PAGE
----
Thus in the wake of the terror attacks on New York and Washington, President George W. Bush duly proceeded to justify retaliation against his country's proclaimed enemies on the grounds not that they were enemies who had challenged America's honor but only of their unique evil. In doing so he was following the example of his father ten years earlier in characterizing the deeds of the Iraqi dictator, Saddam Hussein, and of his predecessor in the case of Slobodan Milosevic — who was awaiting trial on "war crimes" charges in the Hague at the time when the latest crop of evil-doers revealed themselves over Manhattan, Washington, and Pennsylvania. Ronald Reagan, too, had alarmed many people who feared what they saw as his warlike tendencies in describing the Soviet Union as an "evil empire" in 1982.
Not that his description was not accurate. In the same way, there was plenty of reason for regarding the hijackers and their sponsors, like Saddam and Milosevic, as evil men. But there could be unforeseen adverse consequences to stressing their evil so much that people are not reminded that challenges to the national honor must be resisted whether they come as the result of unequivocal evil or not.4 It could be argued, for instance, that it was not the talk of national honor when the nations of Europe went to war in 1914 which produced the postwar letdown whose consequences are still with us today.5 That was instead a popular response to the experience of having been sold a savage and destructive war with atrocity stories after it became no longer tenable to regard the enemy as uniquely evil.6 As J.C. Squire wrote,
God heard the embattled nations sing and shout:
"Gott strafe England" and "God Save the King,"
God this, God that and God the other thing.
"Good God," said God. "I've got my work cut out."
In somewhat the same way, the Vietnam war was oversold as being against "the Communists"— presumably the same people as those responsible for the Soviet Gulag and whose armies were then keeping in subjection the nations of Eastern Europe — through fear that the alternative (of keeping South Vietnam in the American rather than the Soviet sphere of influence) smacked too much of old-fashioned "imperialism." In both these cases, war-weariness after years of slaughter led people eventually to question the moral foundations of the war and to ignore the honorable ones. In 1917 and 1918 it was becoming easier to believe that the Germans, so far from being the moral monsters they were portrayed as being in1914, were as much as the allies themselves merely victims of the war, with its muddled "war aims," and the generals and politicians who were seen as keeping it going for sinister reasons of their own.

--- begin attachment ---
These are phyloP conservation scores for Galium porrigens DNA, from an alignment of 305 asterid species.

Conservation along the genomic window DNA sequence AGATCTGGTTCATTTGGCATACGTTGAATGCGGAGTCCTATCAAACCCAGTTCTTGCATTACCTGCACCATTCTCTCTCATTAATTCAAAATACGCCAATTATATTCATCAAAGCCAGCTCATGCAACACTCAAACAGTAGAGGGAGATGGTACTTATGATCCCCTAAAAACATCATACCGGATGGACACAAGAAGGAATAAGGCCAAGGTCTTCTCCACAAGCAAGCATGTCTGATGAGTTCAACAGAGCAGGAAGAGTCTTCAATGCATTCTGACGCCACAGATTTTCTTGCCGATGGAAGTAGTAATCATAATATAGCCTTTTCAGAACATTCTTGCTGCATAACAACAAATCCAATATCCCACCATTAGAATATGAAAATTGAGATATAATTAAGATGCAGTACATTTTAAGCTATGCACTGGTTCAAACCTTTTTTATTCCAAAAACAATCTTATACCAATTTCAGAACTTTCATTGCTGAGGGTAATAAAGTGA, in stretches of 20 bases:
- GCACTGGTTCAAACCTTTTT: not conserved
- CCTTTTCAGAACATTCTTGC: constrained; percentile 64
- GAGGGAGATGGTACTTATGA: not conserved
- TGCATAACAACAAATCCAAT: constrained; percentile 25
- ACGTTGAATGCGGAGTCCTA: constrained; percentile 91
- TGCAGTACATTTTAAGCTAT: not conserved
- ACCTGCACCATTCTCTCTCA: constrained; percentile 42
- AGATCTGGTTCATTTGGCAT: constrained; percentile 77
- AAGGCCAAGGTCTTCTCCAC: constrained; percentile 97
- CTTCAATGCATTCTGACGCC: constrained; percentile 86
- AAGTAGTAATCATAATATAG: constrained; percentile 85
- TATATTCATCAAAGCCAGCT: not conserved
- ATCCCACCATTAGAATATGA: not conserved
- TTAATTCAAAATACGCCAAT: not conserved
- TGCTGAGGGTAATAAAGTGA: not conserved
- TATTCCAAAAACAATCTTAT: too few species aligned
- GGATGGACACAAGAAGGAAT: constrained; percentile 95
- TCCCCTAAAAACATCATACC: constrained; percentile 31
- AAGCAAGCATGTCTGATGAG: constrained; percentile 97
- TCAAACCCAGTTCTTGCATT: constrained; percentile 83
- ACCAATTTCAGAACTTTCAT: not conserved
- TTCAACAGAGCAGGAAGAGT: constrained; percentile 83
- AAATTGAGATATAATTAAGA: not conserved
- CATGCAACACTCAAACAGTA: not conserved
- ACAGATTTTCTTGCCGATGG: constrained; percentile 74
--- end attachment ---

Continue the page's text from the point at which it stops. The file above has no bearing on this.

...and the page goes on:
Likewise, by 1968 and 1969, the Vietnamese enemy, the Viet Cong and the North Vietnamese, were looking not at all like agents of some Stalinist bureaucracy but rather worryingly like the gallant freedom-fighters they represented themselves as being. If that were the case, America was no longer fighting an evil empire. It was one.The kind of romanticism which adopted this view of America’s enemy in Vietnam is not quite extinguished even today. The almost reflexive anti-Americanism of many on the left creates sympathy even for "asymmetrical" attacks upon American hegemony by such staggeringly illiberal forces as those of Osama bin Laden. But the careful historian should recognize the central difference between the primitive honor-based culture represented by al-Qaeda and the Taliban and the "progressive" (if misguided) forces that America has been accustomed to opposing since the Second World War. Our new enemies, unlike the old, speak a language that we once spoke and that we might need to learn to speak again.
Guilt vs. Shame
Anthropologists have long recognized the differences between what they call "guilt cultures" and "shame cultures." Ours is a guilt culture, but like most guilt cultures it has evolved out of a more primitive shame culture of a kind which we still find in many parts of the world, including Afghanistan and other Muslim countries where honor remains of paramount concern among the ruling élites.7 In shame cultures it is public behavior and reputation that are all important. They are dominated by a masculine and military ethos that values above all (for men) bravery in battle, or in the assertion of status — or, to be more precise, the reputation for such bravery — and for women the reputation for chastity. A man cannot be shamed even by cowardice, a woman even by unchastity, so long as neither is made public.